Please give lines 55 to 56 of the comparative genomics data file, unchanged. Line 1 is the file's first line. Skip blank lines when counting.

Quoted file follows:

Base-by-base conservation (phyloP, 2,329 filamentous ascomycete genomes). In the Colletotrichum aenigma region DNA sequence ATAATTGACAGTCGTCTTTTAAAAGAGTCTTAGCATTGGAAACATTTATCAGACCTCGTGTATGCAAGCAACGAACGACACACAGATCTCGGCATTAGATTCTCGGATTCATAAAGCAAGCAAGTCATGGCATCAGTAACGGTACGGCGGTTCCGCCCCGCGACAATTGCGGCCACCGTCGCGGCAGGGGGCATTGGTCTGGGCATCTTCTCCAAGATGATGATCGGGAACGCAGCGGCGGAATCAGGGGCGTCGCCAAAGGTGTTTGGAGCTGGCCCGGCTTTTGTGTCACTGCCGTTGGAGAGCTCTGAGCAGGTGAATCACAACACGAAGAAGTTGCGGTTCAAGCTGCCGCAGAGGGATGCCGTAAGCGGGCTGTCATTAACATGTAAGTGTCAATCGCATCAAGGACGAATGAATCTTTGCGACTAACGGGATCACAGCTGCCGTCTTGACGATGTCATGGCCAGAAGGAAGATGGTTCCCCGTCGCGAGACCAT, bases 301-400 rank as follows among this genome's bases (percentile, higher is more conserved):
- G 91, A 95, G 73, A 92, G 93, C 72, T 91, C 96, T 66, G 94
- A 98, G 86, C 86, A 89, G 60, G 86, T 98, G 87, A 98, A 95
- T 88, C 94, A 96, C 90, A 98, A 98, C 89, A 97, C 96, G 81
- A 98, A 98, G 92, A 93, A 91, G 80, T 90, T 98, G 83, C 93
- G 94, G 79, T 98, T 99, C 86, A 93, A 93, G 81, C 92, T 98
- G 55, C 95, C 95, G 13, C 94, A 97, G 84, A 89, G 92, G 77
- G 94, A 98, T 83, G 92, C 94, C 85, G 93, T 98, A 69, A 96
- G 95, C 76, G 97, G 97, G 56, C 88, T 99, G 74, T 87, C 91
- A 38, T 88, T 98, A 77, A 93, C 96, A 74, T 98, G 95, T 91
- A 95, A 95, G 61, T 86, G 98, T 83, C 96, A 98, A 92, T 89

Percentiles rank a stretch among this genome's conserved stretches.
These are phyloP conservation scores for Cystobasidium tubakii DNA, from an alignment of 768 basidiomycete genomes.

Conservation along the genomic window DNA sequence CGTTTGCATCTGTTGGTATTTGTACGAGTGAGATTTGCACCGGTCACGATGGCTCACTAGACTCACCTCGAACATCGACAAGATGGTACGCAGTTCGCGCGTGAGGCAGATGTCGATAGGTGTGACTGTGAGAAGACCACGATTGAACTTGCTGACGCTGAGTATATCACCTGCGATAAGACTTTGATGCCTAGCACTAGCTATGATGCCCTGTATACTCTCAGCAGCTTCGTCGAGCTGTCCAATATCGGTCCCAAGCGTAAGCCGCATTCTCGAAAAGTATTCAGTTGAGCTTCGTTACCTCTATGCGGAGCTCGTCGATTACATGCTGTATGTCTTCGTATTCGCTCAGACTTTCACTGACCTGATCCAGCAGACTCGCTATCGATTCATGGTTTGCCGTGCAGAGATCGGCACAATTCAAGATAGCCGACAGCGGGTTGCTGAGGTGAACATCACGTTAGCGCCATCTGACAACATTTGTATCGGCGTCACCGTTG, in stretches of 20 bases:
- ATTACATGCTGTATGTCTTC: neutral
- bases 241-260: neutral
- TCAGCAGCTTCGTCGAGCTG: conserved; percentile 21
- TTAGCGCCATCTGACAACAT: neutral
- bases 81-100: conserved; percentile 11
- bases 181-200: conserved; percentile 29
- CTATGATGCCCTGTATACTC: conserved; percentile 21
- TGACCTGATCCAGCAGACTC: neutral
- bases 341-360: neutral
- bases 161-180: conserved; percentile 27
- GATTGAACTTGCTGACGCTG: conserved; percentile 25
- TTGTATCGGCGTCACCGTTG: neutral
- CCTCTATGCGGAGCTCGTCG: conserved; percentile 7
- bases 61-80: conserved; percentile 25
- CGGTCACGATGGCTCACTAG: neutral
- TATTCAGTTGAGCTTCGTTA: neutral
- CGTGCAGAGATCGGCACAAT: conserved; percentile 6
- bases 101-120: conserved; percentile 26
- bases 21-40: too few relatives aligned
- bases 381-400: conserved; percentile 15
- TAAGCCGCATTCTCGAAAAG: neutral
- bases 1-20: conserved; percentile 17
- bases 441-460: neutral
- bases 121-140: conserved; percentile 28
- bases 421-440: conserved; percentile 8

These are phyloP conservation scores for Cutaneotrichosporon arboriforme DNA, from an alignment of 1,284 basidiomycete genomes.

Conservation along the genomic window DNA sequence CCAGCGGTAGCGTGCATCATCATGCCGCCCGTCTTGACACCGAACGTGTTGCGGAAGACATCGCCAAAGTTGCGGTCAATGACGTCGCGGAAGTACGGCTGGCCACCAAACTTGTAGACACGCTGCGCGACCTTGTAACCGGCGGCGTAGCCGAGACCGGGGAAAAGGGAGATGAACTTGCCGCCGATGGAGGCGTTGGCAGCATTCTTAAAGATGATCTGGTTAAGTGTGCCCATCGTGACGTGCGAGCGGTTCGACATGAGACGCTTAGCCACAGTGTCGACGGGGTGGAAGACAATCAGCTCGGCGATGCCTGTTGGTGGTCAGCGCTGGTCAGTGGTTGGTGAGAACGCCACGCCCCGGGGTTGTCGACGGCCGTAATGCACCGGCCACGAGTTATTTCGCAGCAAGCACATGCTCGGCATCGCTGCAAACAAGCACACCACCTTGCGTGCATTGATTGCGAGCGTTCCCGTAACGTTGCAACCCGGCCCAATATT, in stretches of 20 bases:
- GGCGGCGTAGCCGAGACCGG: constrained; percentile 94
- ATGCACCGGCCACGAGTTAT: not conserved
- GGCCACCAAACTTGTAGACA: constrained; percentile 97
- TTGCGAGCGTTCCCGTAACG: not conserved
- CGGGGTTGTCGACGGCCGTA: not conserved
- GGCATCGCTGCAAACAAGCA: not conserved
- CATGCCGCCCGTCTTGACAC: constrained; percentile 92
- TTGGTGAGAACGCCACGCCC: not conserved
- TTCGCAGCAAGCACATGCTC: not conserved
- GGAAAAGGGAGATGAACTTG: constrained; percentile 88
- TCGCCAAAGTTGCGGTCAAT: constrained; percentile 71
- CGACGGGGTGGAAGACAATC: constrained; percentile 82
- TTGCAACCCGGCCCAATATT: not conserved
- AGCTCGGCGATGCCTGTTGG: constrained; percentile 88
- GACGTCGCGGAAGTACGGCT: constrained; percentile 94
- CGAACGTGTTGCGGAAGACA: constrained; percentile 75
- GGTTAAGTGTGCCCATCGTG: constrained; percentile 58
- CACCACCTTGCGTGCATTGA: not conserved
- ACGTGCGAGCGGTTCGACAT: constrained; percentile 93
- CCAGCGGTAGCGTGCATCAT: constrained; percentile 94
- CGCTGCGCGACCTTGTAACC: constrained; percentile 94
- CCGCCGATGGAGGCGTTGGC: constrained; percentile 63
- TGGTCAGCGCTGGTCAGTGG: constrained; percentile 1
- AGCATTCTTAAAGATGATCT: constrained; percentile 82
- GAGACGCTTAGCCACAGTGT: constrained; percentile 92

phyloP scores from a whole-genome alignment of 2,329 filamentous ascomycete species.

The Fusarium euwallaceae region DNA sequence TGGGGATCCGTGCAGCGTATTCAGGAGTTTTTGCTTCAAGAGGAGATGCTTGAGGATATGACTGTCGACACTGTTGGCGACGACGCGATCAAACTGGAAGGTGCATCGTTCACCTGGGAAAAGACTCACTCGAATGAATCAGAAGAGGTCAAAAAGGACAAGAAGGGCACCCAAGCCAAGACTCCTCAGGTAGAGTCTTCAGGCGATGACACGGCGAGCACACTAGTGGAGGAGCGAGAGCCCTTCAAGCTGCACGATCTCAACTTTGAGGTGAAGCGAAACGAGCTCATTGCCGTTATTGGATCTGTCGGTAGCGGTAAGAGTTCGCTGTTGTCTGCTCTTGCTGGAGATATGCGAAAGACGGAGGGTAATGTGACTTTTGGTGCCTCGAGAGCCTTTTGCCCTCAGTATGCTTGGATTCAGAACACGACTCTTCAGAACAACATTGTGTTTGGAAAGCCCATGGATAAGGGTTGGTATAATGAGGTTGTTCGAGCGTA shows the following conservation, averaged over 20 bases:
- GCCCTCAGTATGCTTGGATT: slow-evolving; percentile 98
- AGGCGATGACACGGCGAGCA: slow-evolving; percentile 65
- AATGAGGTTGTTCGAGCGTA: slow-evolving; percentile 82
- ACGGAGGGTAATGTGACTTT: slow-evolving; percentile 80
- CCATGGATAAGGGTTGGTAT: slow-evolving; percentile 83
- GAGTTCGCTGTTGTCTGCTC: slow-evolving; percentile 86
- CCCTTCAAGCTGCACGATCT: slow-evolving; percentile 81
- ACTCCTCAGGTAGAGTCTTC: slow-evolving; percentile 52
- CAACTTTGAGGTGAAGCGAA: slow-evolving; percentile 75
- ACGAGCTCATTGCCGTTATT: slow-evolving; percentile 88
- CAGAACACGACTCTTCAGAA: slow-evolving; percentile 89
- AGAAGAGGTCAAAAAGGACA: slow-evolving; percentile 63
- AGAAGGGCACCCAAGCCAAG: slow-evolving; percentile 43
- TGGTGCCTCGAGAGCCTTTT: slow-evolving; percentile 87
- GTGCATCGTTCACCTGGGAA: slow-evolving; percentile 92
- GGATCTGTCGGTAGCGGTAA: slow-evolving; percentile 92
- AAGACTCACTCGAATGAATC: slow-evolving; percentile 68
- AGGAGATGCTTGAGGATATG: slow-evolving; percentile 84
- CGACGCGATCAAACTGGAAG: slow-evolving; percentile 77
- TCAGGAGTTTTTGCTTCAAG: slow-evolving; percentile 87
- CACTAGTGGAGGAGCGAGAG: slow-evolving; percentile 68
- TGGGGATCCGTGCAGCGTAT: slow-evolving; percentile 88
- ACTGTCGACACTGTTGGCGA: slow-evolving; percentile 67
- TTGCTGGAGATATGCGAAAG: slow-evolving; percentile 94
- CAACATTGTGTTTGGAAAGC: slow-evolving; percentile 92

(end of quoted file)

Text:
- AGCTCGGCGATGCCTGTTGG: constrained; percentile 88
- GACGTCGCGGAAGTACGGCT: constrained; percentile 94